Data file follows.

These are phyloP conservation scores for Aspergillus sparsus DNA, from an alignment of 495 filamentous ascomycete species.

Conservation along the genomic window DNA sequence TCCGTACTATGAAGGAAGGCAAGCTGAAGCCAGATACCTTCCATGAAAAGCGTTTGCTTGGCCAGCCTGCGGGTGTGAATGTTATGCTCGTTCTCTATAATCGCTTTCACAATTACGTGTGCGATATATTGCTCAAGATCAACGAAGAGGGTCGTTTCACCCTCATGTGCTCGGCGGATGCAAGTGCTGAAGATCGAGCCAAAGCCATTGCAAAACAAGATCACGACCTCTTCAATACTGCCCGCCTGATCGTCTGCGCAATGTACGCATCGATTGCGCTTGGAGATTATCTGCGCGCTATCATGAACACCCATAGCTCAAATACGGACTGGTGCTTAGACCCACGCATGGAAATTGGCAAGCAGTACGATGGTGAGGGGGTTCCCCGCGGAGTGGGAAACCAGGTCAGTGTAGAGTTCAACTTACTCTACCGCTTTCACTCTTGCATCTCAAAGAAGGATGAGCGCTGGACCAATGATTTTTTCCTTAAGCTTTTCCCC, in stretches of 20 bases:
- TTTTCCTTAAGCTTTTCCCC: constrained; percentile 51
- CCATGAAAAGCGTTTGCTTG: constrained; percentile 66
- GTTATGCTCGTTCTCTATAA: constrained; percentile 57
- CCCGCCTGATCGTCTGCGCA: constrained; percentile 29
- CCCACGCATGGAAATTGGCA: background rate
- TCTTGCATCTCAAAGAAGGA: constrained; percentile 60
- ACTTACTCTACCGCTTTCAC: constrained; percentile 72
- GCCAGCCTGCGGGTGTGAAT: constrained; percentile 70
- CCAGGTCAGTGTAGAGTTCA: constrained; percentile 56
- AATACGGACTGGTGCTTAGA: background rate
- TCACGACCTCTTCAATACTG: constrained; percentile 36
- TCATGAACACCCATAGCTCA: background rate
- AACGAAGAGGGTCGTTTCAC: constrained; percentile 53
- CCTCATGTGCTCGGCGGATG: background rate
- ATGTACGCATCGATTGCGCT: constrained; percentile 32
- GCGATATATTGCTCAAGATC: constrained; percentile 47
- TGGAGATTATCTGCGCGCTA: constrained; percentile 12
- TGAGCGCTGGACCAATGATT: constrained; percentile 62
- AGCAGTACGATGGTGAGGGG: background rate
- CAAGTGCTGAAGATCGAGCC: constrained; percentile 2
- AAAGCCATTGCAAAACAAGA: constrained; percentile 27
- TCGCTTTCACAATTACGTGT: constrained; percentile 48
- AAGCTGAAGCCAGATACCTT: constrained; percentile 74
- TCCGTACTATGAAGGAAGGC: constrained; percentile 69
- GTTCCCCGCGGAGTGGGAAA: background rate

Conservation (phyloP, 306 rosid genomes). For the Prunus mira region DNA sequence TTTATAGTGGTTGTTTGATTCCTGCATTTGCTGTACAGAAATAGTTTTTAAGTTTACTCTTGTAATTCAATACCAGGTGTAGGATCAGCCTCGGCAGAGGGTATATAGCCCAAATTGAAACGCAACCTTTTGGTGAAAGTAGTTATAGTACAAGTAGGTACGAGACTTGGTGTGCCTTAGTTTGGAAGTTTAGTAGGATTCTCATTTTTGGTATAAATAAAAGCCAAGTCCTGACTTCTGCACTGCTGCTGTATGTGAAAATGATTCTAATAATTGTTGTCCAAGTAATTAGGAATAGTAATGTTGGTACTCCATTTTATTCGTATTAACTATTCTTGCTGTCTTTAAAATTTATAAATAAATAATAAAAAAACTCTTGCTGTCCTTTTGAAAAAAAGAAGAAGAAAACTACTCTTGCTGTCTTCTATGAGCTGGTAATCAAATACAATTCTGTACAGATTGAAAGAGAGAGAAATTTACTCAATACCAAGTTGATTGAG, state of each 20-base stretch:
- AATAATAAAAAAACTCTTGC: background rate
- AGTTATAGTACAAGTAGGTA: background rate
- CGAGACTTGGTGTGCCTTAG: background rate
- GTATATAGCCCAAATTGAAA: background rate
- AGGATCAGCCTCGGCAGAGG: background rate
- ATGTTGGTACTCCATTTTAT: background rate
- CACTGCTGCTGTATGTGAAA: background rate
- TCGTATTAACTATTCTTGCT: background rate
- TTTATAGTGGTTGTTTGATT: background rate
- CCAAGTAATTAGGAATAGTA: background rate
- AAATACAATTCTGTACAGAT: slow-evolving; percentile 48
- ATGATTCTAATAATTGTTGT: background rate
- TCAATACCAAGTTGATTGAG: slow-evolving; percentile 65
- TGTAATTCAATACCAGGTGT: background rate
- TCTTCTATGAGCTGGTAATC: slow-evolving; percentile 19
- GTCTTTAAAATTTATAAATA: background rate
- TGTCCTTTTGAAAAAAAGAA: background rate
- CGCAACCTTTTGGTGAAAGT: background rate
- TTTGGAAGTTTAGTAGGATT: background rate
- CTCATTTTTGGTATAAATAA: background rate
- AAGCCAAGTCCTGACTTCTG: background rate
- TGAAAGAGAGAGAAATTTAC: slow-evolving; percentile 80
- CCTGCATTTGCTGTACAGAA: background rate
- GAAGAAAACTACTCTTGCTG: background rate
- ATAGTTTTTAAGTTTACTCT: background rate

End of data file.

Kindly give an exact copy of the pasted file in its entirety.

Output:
These are phyloP conservation scores for Aspergillus sparsus DNA, from an alignment of 495 filamentous ascomycete species.

Conservation along the genomic window DNA sequence TCCGTACTATGAAGGAAGGCAAGCTGAAGCCAGATACCTTCCATGAAAAGCGTTTGCTTGGCCAGCCTGCGGGTGTGAATGTTATGCTCGTTCTCTATAATCGCTTTCACAATTACGTGTGCGATATATTGCTCAAGATCAACGAAGAGGGTCGTTTCACCCTCATGTGCTCGGCGGATGCAAGTGCTGAAGATCGAGCCAAAGCCATTGCAAAACAAGATCACGACCTCTTCAATACTGCCCGCCTGATCGTCTGCGCAATGTACGCATCGATTGCGCTTGGAGATTATCTGCGCGCTATCATGAACACCCATAGCTCAAATACGGACTGGTGCTTAGACCCACGCATGGAAATTGGCAAGCAGTACGATGGTGAGGGGGTTCCCCGCGGAGTGGGAAACCAGGTCAGTGTAGAGTTCAACTTACTCTACCGCTTTCACTCTTGCATCTCAAAGAAGGATGAGCGCTGGACCAATGATTTTTTCCTTAAGCTTTTCCCC, in stretches of 20 bases:
- TTTTCCTTAAGCTTTTCCCC: constrained; percentile 51
- CCATGAAAAGCGTTTGCTTG: constrained; percentile 66
- GTTATGCTCGTTCTCTATAA: constrained; percentile 57
- CCCGCCTGATCGTCTGCGCA: constrained; percentile 29
- CCCACGCATGGAAATTGGCA: background rate
- TCTTGCATCTCAAAGAAGGA: constrained; percentile 60
- ACTTACTCTACCGCTTTCAC: constrained; percentile 72
- GCCAGCCTGCGGGTGTGAAT: constrained; percentile 70
- CCAGGTCAGTGTAGAGTTCA: constrained; percentile 56
- AATACGGACTGGTGCTTAGA: background rate
- TCACGACCTCTTCAATACTG: constrained; percentile 36
- TCATGAACACCCATAGCTCA: background rate
- AACGAAGAGGGTCGTTTCAC: constrained; percentile 53
- CCTCATGTGCTCGGCGGATG: background rate
- ATGTACGCATCGATTGCGCT: constrained; percentile 32
- GCGATATATTGCTCAAGATC: constrained; percentile 47
- TGGAGATTATCTGCGCGCTA: constrained; percentile 12
- TGAGCGCTGGACCAATGATT: constrained; percentile 62
- AGCAGTACGATGGTGAGGGG: background rate
- CAAGTGCTGAAGATCGAGCC: constrained; percentile 2
- AAAGCCATTGCAAAACAAGA: constrained; percentile 27
- TCGCTTTCACAATTACGTGT: constrained; percentile 48
- AAGCTGAAGCCAGATACCTT: constrained; percentile 74
- TCCGTACTATGAAGGAAGGC: constrained; percentile 69
- GTTCCCCGCGGAGTGGGAAA: background rate

Conservation (phyloP, 306 rosid genomes). For the Prunus mira region DNA sequence TTTATAGTGGTTGTTTGATTCCTGCATTTGCTGTACAGAAATAGTTTTTAAGTTTACTCTTGTAATTCAATACCAGGTGTAGGATCAGCCTCGGCAGAGGGTATATAGCCCAAATTGAAACGCAACCTTTTGGTGAAAGTAGTTATAGTACAAGTAGGTACGAGACTTGGTGTGCCTTAGTTTGGAAGTTTAGTAGGATTCTCATTTTTGGTATAAATAAAAGCCAAGTCCTGACTTCTGCACTGCTGCTGTATGTGAAAATGATTCTAATAATTGTTGTCCAAGTAATTAGGAATAGTAATGTTGGTACTCCATTTTATTCGTATTAACTATTCTTGCTGTCTTTAAAATTTATAAATAAATAATAAAAAAACTCTTGCTGTCCTTTTGAAAAAAAGAAGAAGAAAACTACTCTTGCTGTCTTCTATGAGCTGGTAATCAAATACAATTCTGTACAGATTGAAAGAGAGAGAAATTTACTCAATACCAAGTTGATTGAG, state of each 20-base stretch:
- AATAATAAAAAAACTCTTGC: background rate
- AGTTATAGTACAAGTAGGTA: background rate
- CGAGACTTGGTGTGCCTTAG: background rate
- GTATATAGCCCAAATTGAAA: background rate
- AGGATCAGCCTCGGCAGAGG: background rate
- ATGTTGGTACTCCATTTTAT: background rate
- CACTGCTGCTGTATGTGAAA: background rate
- TCGTATTAACTATTCTTGCT: background rate
- TTTATAGTGGTTGTTTGATT: background rate
- CCAAGTAATTAGGAATAGTA: background rate
- AAATACAATTCTGTACAGAT: slow-evolving; percentile 48
- ATGATTCTAATAATTGTTGT: background rate
- TCAATACCAAGTTGATTGAG: slow-evolving; percentile 65
- TGTAATTCAATACCAGGTGT: background rate
- TCTTCTATGAGCTGGTAATC: slow-evolving; percentile 19
- GTCTTTAAAATTTATAAATA: background rate
- TGTCCTTTTGAAAAAAAGAA: background rate
- CGCAACCTTTTGGTGAAAGT: background rate
- TTTGGAAGTTTAGTAGGATT: background rate
- CTCATTTTTGGTATAAATAA: background rate
- AAGCCAAGTCCTGACTTCTG: background rate
- TGAAAGAGAGAGAAATTTAC: slow-evolving; percentile 80
- CCTGCATTTGCTGTACAGAA: background rate
- GAAGAAAACTACTCTTGCTG: background rate
- ATAGTTTTTAAGTTTACTCT: background rate